Furthermore, we know that we have no real "core" curriculum because we cannot agree on what it ought to contain, or even whether it ought to exist. Thus, in practice, there ends up being many "core" curricula, take your choice. Each politically correct view has its input of what "ought" to be there, no one having any other criteria by which to include or exclude anything. The average core curriculum is closer to the Tower of Babel than any other known construct. The end result is that what was once considered something that everyone had to read to be at all aware of the nobility of our lives is not read by anyone or,
if so, only in an adversarial context. Not only is Aristotle's Ethics itself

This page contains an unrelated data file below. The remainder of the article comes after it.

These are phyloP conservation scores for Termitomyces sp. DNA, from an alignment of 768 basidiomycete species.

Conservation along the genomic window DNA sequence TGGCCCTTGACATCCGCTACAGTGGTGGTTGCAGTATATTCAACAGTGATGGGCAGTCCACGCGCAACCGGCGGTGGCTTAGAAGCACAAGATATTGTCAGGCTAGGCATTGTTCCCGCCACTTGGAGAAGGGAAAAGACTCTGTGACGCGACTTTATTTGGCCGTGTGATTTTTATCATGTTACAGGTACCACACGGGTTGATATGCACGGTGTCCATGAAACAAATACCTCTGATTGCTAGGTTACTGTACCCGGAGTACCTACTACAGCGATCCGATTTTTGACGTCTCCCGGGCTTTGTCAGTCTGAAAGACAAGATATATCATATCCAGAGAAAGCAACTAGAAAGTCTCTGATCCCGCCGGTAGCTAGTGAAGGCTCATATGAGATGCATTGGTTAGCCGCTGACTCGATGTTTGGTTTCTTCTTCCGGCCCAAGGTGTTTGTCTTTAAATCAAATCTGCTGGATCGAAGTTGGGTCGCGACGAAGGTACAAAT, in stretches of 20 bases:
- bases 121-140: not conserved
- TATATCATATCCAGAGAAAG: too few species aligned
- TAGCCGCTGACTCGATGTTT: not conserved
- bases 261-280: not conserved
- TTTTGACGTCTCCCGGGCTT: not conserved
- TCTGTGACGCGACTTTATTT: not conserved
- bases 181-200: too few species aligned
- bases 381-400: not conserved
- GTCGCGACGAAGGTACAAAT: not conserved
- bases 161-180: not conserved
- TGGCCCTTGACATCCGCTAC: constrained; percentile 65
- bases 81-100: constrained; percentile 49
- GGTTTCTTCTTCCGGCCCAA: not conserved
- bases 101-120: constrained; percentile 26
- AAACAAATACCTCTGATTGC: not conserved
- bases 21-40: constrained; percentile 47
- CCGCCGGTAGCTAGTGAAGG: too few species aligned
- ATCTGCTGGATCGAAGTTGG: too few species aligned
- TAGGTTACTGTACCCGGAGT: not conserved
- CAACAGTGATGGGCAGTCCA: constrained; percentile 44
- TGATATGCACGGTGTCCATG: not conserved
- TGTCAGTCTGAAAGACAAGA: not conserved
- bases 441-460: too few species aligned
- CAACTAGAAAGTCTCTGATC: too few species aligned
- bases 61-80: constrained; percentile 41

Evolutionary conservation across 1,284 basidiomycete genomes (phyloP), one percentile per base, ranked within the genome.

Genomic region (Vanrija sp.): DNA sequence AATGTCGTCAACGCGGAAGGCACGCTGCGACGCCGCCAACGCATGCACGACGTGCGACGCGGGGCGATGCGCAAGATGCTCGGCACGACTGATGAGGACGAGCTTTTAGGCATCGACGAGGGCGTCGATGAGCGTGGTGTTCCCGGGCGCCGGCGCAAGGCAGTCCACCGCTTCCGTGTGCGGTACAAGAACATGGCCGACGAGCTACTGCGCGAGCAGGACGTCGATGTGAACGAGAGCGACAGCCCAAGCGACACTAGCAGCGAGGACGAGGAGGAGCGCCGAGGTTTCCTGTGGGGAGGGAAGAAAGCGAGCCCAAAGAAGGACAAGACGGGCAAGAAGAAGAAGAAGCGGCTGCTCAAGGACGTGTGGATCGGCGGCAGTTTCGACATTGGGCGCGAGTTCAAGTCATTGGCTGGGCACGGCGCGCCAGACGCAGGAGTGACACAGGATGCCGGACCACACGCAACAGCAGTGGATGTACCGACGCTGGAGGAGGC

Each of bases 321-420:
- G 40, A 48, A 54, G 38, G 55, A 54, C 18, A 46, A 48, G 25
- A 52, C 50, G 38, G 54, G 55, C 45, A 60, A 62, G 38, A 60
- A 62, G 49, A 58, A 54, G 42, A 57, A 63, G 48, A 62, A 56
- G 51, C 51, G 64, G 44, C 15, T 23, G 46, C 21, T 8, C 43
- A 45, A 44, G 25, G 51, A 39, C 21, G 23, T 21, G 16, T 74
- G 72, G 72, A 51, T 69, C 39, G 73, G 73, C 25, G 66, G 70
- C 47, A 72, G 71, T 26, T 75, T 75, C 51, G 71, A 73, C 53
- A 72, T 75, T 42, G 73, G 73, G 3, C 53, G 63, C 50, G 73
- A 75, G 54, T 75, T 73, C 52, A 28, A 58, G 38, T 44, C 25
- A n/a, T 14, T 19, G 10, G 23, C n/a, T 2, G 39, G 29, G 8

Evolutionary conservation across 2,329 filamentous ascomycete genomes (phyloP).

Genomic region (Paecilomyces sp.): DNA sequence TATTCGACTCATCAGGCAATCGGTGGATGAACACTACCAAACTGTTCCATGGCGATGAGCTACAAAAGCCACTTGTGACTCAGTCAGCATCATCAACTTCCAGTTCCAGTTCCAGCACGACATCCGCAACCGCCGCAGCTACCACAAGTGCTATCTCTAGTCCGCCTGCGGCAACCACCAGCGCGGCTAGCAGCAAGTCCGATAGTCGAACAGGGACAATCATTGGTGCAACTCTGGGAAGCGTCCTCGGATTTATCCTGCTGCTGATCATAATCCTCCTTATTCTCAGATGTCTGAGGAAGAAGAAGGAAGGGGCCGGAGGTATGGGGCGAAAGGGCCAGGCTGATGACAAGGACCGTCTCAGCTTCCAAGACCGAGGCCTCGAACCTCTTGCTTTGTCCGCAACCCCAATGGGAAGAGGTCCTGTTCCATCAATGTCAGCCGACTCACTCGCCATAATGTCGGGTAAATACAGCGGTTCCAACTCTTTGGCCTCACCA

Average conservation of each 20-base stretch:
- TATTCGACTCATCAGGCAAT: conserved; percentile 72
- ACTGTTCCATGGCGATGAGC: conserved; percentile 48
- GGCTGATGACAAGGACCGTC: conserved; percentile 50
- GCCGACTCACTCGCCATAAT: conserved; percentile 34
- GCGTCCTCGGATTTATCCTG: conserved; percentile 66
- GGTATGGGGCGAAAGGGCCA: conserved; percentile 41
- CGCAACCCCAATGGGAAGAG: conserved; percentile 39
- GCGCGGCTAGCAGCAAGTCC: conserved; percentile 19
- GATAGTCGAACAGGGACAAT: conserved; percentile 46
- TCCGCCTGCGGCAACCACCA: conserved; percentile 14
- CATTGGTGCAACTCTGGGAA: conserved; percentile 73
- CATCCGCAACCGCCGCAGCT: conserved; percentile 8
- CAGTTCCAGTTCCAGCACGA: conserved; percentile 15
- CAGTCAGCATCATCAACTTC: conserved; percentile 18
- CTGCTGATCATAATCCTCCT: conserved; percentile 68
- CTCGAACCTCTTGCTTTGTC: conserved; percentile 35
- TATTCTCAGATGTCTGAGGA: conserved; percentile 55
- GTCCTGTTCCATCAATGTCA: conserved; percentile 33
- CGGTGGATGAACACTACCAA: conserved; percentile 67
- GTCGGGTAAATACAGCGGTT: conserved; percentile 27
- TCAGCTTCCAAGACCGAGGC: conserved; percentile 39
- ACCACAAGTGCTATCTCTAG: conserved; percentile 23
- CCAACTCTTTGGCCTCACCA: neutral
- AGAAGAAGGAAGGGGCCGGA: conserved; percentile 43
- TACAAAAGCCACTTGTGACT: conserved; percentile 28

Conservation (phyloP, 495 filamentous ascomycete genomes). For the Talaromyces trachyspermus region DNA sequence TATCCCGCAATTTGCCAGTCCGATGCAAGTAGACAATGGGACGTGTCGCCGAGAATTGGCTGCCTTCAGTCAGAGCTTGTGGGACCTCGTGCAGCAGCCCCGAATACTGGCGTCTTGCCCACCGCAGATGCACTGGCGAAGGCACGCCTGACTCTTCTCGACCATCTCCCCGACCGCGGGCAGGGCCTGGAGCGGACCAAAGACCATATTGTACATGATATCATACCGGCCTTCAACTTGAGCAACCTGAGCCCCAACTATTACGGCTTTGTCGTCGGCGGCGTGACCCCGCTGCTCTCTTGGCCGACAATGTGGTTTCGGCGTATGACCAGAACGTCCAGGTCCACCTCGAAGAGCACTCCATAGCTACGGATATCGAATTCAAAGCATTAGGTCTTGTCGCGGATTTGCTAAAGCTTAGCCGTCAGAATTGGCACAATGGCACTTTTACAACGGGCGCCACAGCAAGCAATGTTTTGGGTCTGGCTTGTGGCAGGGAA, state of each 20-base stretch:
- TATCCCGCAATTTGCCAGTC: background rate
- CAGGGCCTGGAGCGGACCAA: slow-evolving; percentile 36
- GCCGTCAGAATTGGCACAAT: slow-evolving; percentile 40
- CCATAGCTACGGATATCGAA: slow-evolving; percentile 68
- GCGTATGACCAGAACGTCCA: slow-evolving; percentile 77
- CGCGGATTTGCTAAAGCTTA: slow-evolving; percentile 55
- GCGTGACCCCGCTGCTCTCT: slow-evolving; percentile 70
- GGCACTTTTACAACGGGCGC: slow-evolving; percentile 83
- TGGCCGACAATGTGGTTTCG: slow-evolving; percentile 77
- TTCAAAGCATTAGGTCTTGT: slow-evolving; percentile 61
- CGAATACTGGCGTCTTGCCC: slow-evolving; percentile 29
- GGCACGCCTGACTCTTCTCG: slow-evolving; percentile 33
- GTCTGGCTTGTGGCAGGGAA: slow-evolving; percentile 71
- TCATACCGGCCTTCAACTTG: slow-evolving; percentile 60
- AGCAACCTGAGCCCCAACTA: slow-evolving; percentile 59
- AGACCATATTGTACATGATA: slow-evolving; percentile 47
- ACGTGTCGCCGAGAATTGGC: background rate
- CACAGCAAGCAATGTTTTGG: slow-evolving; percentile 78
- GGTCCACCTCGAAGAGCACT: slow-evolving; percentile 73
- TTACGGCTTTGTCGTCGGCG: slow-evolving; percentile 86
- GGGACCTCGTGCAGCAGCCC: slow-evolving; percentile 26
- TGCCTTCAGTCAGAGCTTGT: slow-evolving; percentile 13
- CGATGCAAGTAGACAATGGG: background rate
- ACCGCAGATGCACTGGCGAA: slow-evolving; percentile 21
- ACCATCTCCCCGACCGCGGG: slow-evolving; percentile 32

"beyond good and evil," to steal a phrase from Nietzsche, but it is beyond comprehension in a world where all "values" are either equal or less than equal. If all "values" are equal, then nothing that is called "value" is of much importance.
But, as I intimated, it is not so much whether you are able to read, but what you read when you are able. The world is full of folks who can read but who, in fact, have read little or nothing. It is also full of folks who constantly read but reading nothing that is noble, nothing that really might move their souls. But to read well and accurately, we need the grammar, we need to know the parts of speech, how things fit together. This seems basic, even when spell-check and
grammar-check are on our standard computer software.
See also his "Catholic Commencements: A Time for Truth to Be Honored"